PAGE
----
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At Grameen Foundation, our goal is to spur innovation in the global movement to eliminate extreme poverty. Part of that work is to develop better solutions and share them with people like you.

On GF Insights, we share lessons learned from our leaders in the field, news about efforts to expand access to financial and information services for the poor, and how poverty-focused organizations are using data to improve the way they work.

Latest Posts

11/24/2010 by

Kimberly Davies is a Program Associate for the Microsavings Initiative, which is part of Grameen Foundation’s Solutions for the Poorest program. This is part three of Kim’s blog series. If you haven’t yet, we recommend you read part one and part two of her blog post series.

[caption id="attachment_1291" align="aligncenter" width="300" caption="Ranie's sixth loan, equivalent to $218 USD, allowed her to buy buffalo. She sells the milk in her rural village"][/caption]

While I like to plan ahead, one overcast day in Varanasi, India, I quickly learned that you can’t always anticipate what comes your way. Upon leaving the offices of CASHPOR (our microfinance institution partner) with our project manager, we were faced with a drizzle that quickly turned into buckets of pouring water. The busy streets became increasingly chaotic as everyone scurried for shelter, forcing us to pull our motorbike over to wait for the rain to stop. As the road began to flood, we became concerned about the laptops, cameras, and mobile phones in our backpacks, and realized that we needed to get out of the rain quickly to shield our things. We hopped into an auto-rickshaw as our only alternative transportation. Since the rickshaw did not have doors, the rain streamed into the car. The engine began to stall as it flooded with water, but somehow we made it back to my residence. This delay forced us to cancel a call that evening, even though it had been scheduled for weeks. What would have just been considered a heavy rain in Washington, was a flood in Varanasi, and prevented people from necessary travel and daily business.

The unanticipated ordeal opened my eyes just how many unknowns there are in developing areas that prevent the poor from predicting what obstacles will hit them down the road. This uncertainty is why we see a need for the poor to have access to risk-management tools, especially access to savings products, to act as a shield against shocks.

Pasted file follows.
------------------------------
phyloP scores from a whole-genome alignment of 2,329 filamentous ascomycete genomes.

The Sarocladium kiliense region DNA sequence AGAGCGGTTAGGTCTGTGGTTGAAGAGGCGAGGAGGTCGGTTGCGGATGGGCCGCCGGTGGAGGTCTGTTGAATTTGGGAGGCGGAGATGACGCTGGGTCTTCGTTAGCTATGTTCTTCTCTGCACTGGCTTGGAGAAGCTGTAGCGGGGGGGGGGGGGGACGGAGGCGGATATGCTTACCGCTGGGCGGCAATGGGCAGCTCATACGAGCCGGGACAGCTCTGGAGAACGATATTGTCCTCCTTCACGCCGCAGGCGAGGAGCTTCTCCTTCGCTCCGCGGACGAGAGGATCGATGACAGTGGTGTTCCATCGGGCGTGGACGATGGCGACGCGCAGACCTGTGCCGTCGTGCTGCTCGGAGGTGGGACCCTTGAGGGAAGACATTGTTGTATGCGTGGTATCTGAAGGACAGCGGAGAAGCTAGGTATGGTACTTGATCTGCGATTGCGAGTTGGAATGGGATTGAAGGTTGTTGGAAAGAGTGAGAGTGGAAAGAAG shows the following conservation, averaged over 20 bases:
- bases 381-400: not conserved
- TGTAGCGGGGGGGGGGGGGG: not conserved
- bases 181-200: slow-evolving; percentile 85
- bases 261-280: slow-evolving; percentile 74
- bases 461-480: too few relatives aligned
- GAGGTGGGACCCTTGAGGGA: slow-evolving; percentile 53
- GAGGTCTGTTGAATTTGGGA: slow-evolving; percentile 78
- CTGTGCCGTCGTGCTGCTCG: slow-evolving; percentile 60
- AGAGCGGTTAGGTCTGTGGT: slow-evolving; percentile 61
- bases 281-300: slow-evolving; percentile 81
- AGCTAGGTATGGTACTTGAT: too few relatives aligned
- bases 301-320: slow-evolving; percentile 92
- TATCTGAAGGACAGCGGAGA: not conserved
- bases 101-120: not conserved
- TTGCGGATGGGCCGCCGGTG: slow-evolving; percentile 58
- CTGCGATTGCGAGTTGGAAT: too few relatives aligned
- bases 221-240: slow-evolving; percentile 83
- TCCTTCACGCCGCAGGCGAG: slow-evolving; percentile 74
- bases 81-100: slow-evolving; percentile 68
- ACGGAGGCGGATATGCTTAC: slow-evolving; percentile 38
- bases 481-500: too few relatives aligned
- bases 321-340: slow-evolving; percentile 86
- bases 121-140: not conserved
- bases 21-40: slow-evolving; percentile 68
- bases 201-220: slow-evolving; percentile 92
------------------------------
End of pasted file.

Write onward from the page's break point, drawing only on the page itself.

11/22/2010 by

Jason Polen works as Social Media Intern for Grameen Foundation based out of our Seattle office.

Investing in Technology– Is it worth it for MFIs?

From “Speed-Geeking” to “ROTI”; when microfinance and technology leaders come together in India to explore the power of technology, innovation is inevitable.  This year’s Microfinance Leadership Summit in India was called, “Fueling Growth: Strategic Technology for Microfinance”. One of the key goals of the conference was to engage microfinance and technology leaders in a dialogue about the immense potential of technology in helping microfinance institutions (MFIs) grow.

Starting a dialogue around investing in technology is vital for leaders of small and medium sized MFIs. As MFIs scale, they begin asking themselves a number of critical questions about the use of technology. How can technology help us grow? Which kind of technology is right for us? How much will it cost? How difficult will it be to integrate it into our existing system? When is the right time to invest? All these unknown factors can be summarized into one term a speaker at the conference, PC Narayan, introduced: ROTI – Return on Technology Investments.

Most MFIs are not adverse to adopting technology. In fact, they are usually ahead of the curve, especially in India; however, when operating at the grassroots level, adopting technology incongruent with their clients’ can mean failure. In other words, MFIs are very conscious about the importance of using technology appropriately. A key theme throughout the conference was answering this question: “Is it worth it?” Fully understanding the risks and benefits is essential. Picking the correct technology at the right time ensures they will fully capture the benefits.